Email Performance Benchmarks

Sending Email Messages
586 314 Pete Furseth

Email plays a critical role in B2B marketing. We, as marketers, use it every day to engage our prospects and customers. We use it to share content, promote new products, and invite people to our sponsored events. While many of us track the performance of our emails, we are not always sure how we compare to industry averages. In this blog post, we share email performance benchmarks based on industry averages.

A quick Google search for “email benchmarks” will yield hundreds of results. While there is no shortage of information, it can take a while to sort through all of the results. This post distills email performance down to a simple 4×4 matrix. We consider email Opens, Clicks, Bounces, and Unsubscribes as the metrics and consider average and best-in-class performance for Prospects and Customers as the categories.

The data used to create these benchmarks comes from a combination of industry reports from companies like MailChimp, ConstantContact, Marketo, and Hubspot as well as the millions of emails that our customers have sent. Specifically, these benchmarks focus on email performance for B2B technology companies.
Email Performance by Prospects/Customers
While this chart distills email performance down to simple metrics, it is worth noting that there are other factors to consider. Here are five factors that will affect your email performance.

  1. Industry – Each industry has a slightly different email performance. This is true for the industry of the marketer as well as the customer. For example, an email from a software company to a healthcare company will perform differently than an email from a professional service company to a manufacturer.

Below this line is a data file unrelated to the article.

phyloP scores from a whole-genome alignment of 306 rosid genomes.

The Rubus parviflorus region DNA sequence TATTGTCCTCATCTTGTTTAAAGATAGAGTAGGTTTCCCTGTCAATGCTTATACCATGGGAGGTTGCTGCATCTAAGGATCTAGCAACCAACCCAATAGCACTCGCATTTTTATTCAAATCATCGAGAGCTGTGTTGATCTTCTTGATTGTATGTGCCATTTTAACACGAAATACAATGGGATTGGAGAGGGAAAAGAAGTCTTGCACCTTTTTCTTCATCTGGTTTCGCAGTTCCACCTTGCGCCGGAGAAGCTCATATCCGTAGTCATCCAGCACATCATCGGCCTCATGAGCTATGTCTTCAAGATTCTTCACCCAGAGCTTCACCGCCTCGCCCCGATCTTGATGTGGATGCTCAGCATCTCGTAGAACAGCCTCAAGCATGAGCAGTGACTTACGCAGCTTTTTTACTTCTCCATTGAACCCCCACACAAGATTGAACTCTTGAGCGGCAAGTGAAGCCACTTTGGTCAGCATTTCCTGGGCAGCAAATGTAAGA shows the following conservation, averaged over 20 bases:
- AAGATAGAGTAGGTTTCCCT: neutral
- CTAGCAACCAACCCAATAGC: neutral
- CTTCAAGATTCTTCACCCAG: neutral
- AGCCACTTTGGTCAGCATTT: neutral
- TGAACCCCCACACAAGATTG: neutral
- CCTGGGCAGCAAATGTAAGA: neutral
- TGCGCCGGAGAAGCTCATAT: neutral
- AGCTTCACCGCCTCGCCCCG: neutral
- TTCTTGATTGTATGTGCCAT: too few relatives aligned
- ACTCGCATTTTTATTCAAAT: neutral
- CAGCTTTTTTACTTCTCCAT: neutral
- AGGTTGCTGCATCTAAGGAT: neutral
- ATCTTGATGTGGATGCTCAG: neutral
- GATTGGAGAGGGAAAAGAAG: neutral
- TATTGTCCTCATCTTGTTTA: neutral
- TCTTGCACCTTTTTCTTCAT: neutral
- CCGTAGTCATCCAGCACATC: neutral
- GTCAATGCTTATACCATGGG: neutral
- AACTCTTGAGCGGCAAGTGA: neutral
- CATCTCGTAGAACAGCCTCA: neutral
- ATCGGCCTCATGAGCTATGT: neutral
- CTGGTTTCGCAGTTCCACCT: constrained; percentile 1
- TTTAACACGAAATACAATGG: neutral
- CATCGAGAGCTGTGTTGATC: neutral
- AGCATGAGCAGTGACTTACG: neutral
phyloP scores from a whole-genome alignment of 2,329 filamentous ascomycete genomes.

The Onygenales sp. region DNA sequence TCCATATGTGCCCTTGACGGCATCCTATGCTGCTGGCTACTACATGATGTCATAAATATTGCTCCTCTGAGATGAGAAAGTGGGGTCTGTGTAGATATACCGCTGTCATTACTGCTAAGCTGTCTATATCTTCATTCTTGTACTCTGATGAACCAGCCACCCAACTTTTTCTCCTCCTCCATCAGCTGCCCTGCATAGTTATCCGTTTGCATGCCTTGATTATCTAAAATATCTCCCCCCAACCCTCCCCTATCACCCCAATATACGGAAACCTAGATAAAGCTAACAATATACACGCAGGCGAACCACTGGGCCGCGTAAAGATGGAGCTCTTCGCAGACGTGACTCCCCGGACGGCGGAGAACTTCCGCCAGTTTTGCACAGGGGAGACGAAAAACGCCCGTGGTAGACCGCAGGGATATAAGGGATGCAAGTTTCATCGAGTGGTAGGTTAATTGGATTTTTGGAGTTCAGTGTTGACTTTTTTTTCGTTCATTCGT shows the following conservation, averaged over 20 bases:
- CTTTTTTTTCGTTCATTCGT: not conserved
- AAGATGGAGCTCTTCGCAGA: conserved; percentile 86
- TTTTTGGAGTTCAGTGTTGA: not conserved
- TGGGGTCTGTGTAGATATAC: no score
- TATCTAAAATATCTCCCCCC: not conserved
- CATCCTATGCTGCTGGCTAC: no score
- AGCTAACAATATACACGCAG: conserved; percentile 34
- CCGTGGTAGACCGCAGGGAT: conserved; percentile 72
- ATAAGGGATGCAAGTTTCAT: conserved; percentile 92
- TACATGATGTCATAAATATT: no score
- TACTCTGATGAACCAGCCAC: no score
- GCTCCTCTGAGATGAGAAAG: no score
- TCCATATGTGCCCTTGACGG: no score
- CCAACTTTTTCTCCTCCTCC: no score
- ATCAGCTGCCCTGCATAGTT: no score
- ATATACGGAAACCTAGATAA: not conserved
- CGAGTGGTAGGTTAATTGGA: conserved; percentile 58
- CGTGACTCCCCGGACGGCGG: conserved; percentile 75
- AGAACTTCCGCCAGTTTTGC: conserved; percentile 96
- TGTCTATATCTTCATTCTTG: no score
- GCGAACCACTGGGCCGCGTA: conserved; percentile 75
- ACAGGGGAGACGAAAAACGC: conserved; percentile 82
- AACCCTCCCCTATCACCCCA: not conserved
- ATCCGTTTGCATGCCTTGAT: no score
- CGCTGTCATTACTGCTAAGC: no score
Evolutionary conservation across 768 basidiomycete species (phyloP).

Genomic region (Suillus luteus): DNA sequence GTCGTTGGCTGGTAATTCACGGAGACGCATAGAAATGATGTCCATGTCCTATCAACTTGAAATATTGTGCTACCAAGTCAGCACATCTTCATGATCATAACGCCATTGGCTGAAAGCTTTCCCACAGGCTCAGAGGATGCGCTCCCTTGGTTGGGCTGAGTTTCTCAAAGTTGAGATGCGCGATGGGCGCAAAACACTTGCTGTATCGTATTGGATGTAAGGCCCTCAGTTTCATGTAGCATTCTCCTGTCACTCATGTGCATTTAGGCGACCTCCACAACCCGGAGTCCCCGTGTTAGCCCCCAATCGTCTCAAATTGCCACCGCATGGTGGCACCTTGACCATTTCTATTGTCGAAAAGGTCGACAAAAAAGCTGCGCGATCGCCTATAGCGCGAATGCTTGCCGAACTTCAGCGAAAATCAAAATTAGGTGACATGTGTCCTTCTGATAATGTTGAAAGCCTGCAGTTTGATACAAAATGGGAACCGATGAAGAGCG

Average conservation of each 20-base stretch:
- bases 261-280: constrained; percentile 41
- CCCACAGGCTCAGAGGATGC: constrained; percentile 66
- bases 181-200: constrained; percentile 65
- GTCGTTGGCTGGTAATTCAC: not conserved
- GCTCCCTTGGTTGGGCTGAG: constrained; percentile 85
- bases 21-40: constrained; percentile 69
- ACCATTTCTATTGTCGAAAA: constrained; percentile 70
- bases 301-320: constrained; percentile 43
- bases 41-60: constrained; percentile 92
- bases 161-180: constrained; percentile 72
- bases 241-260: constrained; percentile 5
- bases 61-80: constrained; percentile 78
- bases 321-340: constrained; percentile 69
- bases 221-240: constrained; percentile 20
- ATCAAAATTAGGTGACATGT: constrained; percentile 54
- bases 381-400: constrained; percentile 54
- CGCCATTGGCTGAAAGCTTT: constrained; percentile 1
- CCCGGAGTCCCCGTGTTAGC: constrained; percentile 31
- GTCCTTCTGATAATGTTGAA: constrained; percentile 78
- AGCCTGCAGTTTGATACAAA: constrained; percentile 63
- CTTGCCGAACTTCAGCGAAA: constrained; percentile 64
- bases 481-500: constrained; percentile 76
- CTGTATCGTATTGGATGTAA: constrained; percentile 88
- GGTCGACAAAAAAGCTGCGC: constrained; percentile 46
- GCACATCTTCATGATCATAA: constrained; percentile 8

2. Timing – Email performance is affected by the time and day an email was sent out. For example, emails sent at 8:30 AM on a Sunday morning are typically outperformed by emails sent at 10:00 AM on a Tuesday.
  3. Cadence – How often do people get your emails? If it is too frequent then you are likely to get an unsubscribe, or spam complaint. If it is not frequent enough, you will not build enough brand recognition to get people to interact with your email content, or be recognized as a legitimate sender.
  4. Volume – The volume of email refers to how many people are on your distribution list. It should be no surprise that email blasts to your entire database are outperformed by targeted emails to a smaller list. In addition, if you send too many emails to the same company you risk getting caught in spam filters.
  5. Content – Your content matters. If you are not sending relevant content you might get opens, but you will not get clicks. Dynamic content that is specified and triggered with automation outperforms generic messages. In the world of marketing automation, personalizing content for each customer or prospect makes a significant difference.

Email remains a critical component in our day-to-day marketing operations. Now that you have an industry benchmark, you can track your email performance through time and compare it to how others are doing in your industry. At ORM we specialize in marketing analytics to include email program performance and revenue attribution. If you have questions, or would like to discuss your email performance, please email us at